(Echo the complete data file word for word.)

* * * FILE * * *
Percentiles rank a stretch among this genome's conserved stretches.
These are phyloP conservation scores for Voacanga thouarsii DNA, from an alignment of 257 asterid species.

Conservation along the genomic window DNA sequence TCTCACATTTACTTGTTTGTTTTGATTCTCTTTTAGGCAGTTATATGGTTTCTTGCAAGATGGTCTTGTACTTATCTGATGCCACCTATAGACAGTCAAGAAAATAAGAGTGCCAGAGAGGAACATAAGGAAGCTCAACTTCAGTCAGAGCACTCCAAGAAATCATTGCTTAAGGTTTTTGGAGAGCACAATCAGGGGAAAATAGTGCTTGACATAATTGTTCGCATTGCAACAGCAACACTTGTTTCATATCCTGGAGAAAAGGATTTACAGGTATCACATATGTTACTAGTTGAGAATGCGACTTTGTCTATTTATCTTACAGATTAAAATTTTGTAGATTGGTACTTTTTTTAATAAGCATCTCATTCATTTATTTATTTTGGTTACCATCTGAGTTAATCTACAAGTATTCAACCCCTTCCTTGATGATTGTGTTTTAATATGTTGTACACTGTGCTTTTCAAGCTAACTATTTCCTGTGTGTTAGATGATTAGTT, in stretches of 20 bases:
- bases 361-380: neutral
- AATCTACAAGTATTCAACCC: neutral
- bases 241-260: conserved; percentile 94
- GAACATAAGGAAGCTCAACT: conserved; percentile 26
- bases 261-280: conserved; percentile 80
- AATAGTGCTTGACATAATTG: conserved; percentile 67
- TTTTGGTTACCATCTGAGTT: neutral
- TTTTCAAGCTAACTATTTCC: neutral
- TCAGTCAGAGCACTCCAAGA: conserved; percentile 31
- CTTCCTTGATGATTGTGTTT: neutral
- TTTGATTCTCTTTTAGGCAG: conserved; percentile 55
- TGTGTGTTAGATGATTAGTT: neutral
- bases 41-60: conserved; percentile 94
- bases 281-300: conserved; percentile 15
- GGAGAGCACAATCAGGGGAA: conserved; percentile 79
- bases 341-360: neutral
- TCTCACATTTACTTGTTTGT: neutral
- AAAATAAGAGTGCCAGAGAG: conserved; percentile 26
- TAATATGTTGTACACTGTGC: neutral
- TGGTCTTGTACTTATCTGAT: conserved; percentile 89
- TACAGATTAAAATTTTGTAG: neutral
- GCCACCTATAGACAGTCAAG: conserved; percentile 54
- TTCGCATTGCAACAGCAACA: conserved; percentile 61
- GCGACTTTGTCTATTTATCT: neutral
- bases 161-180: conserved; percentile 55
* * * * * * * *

Percentiles rank a stretch among this genome's conserved stretches.
These are phyloP conservation scores for Voacanga thouarsii DNA, from an alignment of 257 asterid species.

Conservation along the genomic window DNA sequence TCTCACATTTACTTGTTTGTTTTGATTCTCTTTTAGGCAGTTATATGGTTTCTTGCAAGATGGTCTTGTACTTATCTGATGCCACCTATAGACAGTCAAGAAAATAAGAGTGCCAGAGAGGAACATAAGGAAGCTCAACTTCAGTCAGAGCACTCCAAGAAATCATTGCTTAAGGTTTTTGGAGAGCACAATCAGGGGAAAATAGTGCTTGACATAATTGTTCGCATTGCAACAGCAACACTTGTTTCATATCCTGGAGAAAAGGATTTACAGGTATCACATATGTTACTAGTTGAGAATGCGACTTTGTCTATTTATCTTACAGATTAAAATTTTGTAGATTGGTACTTTTTTTAATAAGCATCTCATTCATTTATTTATTTTGGTTACCATCTGAGTTAATCTACAAGTATTCAACCCCTTCCTTGATGATTGTGTTTTAATATGTTGTACACTGTGCTTTTCAAGCTAACTATTTCCTGTGTGTTAGATGATTAGTT, in stretches of 20 bases:
- bases 361-380: neutral
- AATCTACAAGTATTCAACCC: neutral
- bases 241-260: conserved; percentile 94
- GAACATAAGGAAGCTCAACT: conserved; percentile 26
- bases 261-280: conserved; percentile 80
- AATAGTGCTTGACATAATTG: conserved; percentile 67
- TTTTGGTTACCATCTGAGTT: neutral
- TTTTCAAGCTAACTATTTCC: neutral
- TCAGTCAGAGCACTCCAAGA: conserved; percentile 31
- CTTCCTTGATGATTGTGTTT: neutral
- TTTGATTCTCTTTTAGGCAG: conserved; percentile 55
- TGTGTGTTAGATGATTAGTT: neutral
- bases 41-60: conserved; percentile 94
- bases 281-300: conserved; percentile 15
- GGAGAGCACAATCAGGGGAA: conserved; percentile 79
- bases 341-360: neutral
- TCTCACATTTACTTGTTTGT: neutral
- AAAATAAGAGTGCCAGAGAG: conserved; percentile 26
- TAATATGTTGTACACTGTGC: neutral
- TGGTCTTGTACTTATCTGAT: conserved; percentile 89
- TACAGATTAAAATTTTGTAG: neutral
- GCCACCTATAGACAGTCAAG: conserved; percentile 54
- TTCGCATTGCAACAGCAACA: conserved; percentile 61
- GCGACTTTGTCTATTTATCT: neutral
- bases 161-180: conserved; percentile 55